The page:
One of the bits of my biography that is so long removed from what I do now that it rarely comes up is that of Chief Justice of Mercer University. I was the campus chief justice for two years — longer than anybody prior to me. Concurrently, I was also the student government’s parliamentarian. I was super administrative nerd and bureaucrat. By virtue of my tenure, the system was largely of my design.
In my capacity, and as a lower level presiding judge (we were formalists) before that presiding over the “court” that handled all infractions inside dormitories, I saw a lot.
At the time, we had a very good system of student led due process. We kept faculty out of the system because they always wanted to politicize and politically correct things. We had a great working relationship with the local police due in large part to the campus police chief who to this day is held in very high esteem by everyone. The university administration trusted us to get it right and gave the students wide latitude to enforce their own student created code of conduct.
During my four year tenure in the student judicial system, I saw and heard a lot. On more than one occasion I had to suspend people I considered friends. And though thankfully many of the horror stories that exist on other campuses did not happen on mine, some did.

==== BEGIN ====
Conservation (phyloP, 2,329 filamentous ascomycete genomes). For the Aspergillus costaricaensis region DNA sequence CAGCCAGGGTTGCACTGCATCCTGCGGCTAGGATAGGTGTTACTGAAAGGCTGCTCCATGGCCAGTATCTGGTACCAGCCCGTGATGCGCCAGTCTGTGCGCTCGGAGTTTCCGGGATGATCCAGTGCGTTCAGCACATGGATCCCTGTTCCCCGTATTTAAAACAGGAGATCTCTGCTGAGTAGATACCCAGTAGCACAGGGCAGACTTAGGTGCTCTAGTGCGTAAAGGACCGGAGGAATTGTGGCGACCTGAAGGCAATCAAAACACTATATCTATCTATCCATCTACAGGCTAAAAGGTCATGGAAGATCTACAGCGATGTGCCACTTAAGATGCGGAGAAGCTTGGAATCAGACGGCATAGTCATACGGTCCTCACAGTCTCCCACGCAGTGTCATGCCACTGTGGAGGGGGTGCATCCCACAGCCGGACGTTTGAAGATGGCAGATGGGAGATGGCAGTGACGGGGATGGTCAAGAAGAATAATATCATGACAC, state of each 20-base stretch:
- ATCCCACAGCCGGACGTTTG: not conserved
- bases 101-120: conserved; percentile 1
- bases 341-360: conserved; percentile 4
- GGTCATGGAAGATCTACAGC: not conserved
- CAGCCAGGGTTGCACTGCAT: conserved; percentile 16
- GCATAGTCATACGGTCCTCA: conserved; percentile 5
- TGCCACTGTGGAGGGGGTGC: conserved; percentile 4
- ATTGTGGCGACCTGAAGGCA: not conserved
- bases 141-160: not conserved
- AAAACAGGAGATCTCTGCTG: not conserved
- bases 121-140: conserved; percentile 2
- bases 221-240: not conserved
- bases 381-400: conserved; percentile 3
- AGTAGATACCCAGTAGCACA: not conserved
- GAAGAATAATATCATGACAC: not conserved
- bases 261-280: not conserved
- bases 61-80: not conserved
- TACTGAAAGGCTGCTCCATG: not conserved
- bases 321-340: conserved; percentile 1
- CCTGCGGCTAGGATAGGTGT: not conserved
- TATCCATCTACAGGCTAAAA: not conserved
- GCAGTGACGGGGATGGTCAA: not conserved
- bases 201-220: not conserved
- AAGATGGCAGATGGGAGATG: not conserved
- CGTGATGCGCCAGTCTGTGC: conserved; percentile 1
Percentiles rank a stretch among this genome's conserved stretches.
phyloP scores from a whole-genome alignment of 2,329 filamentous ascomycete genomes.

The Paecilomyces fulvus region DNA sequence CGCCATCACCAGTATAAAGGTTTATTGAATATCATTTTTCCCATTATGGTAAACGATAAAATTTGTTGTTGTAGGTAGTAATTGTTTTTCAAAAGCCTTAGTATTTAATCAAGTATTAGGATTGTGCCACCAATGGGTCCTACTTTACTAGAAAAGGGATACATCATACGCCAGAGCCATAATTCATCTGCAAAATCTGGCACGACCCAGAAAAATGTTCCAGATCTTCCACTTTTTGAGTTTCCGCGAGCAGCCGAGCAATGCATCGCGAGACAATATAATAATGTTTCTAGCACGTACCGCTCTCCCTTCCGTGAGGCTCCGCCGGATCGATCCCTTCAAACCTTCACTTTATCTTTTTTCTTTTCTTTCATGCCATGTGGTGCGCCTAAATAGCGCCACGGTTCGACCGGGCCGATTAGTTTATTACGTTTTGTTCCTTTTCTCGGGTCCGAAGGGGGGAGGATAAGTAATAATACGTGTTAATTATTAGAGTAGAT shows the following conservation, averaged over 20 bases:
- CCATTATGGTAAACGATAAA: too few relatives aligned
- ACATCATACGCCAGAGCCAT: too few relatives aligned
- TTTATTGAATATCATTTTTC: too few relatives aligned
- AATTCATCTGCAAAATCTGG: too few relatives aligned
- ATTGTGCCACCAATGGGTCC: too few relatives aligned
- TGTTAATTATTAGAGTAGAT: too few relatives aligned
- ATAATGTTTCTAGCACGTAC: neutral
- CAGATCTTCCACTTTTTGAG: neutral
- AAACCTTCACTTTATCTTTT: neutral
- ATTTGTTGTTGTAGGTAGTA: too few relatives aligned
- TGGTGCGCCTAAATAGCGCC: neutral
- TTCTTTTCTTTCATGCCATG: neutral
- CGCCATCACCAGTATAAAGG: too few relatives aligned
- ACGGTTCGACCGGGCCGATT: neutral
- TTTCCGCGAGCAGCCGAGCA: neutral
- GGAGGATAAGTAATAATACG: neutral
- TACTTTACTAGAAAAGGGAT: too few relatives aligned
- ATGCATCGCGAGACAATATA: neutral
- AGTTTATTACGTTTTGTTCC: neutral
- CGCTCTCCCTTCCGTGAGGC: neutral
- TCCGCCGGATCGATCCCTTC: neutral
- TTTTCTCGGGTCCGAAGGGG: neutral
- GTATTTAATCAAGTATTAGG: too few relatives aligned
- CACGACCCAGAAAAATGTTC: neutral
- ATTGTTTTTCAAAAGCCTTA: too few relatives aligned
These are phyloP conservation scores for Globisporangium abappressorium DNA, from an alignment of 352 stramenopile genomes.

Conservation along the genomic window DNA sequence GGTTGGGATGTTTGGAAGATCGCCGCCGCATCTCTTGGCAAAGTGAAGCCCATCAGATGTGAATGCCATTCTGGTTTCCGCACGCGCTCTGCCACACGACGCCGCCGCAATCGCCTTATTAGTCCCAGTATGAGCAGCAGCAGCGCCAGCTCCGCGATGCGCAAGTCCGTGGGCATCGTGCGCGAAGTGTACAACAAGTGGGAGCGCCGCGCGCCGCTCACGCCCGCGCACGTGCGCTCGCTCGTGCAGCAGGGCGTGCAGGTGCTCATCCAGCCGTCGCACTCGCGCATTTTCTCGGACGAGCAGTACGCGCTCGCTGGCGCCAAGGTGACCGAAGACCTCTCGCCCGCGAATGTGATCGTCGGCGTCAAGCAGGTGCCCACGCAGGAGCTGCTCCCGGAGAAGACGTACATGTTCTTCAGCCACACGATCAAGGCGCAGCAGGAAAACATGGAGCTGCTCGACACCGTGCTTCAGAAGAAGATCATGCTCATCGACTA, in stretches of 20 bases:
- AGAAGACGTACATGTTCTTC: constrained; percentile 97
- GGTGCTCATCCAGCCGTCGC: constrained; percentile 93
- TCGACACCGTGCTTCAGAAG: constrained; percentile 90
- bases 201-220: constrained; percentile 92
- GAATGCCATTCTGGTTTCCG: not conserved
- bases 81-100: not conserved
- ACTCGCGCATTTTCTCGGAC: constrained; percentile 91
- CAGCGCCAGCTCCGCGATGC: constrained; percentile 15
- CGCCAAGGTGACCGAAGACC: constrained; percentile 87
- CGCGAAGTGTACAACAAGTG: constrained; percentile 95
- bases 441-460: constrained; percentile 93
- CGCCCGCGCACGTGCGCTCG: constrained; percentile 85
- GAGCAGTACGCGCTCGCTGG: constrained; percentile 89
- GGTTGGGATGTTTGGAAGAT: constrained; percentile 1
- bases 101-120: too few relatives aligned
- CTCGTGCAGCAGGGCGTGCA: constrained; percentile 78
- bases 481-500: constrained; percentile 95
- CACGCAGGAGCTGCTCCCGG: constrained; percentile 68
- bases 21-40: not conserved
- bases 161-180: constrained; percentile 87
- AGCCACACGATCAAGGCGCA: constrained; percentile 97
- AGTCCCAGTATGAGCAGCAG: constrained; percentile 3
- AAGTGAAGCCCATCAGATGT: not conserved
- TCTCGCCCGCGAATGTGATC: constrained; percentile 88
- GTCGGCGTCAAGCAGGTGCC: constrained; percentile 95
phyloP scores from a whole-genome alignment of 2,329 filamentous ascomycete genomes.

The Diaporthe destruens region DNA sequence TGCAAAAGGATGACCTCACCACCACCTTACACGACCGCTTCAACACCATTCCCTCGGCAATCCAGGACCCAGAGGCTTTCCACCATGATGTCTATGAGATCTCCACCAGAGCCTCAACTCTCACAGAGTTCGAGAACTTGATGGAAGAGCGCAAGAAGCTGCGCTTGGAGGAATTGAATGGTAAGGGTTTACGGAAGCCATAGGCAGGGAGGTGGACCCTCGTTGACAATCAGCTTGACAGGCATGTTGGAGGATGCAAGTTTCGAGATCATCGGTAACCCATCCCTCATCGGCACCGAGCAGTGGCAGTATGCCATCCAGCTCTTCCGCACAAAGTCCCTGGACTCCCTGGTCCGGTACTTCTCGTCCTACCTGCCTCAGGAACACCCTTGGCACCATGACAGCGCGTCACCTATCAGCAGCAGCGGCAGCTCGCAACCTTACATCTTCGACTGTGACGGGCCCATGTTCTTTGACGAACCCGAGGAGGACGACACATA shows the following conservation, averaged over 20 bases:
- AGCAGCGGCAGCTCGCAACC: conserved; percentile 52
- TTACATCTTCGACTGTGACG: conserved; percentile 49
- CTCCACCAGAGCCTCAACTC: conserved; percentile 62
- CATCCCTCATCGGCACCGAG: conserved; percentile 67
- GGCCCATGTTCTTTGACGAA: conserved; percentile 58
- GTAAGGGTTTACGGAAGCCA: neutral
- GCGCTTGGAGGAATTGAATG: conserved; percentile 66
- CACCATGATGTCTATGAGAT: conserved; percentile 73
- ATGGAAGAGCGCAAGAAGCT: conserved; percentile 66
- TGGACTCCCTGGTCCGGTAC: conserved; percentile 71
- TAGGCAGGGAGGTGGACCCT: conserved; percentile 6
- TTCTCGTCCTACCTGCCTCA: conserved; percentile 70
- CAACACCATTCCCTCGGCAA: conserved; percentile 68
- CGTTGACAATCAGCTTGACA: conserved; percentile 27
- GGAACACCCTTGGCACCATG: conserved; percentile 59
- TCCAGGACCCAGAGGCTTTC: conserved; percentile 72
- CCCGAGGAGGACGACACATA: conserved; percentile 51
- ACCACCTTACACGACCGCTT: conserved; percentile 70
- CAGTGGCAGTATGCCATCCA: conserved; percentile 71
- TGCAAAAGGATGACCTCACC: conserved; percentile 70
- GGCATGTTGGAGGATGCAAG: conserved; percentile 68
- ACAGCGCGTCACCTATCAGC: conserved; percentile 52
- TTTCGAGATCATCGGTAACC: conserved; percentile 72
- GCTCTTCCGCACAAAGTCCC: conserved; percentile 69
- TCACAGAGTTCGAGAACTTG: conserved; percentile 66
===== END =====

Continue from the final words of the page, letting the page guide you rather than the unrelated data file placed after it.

The most difficult part was getting young women to trust a system, particularly a student run system, on a small campus. I can only imagine that this is amplified on a large campus that has greater bureaucracy and is less a place where everyone knows your name.
It takes great courage to face an accuser and truly great courage to do so against a rapist. The judicial system is designed, out of necessity, for the accused to be presumed innocent. The state must prove guilt. The accused must not prove their innocence.
Because of a perversion of so much on many college campuses infested with political correctness and the demands of social justice over real justice, it is more and more likely that the accused will be presumed guilty before being found guilty. None of that makes it easy for someone to come forward with an accusation that she has been personally violated.
The great magnitude of the Rolling Stone article and why it was embraced by so many was, in one place, because it comforted the biases and suspicions of many. But also because it might have been used as a way to show others they could come forward, speak, and see their burden shared and justice found.
That is less likely now.
And Rolling Stone now blaming the victim makes it even worse.
This will be a set back on campuses for victims. I hope Rolling Stone’s Editor can be reminded of that.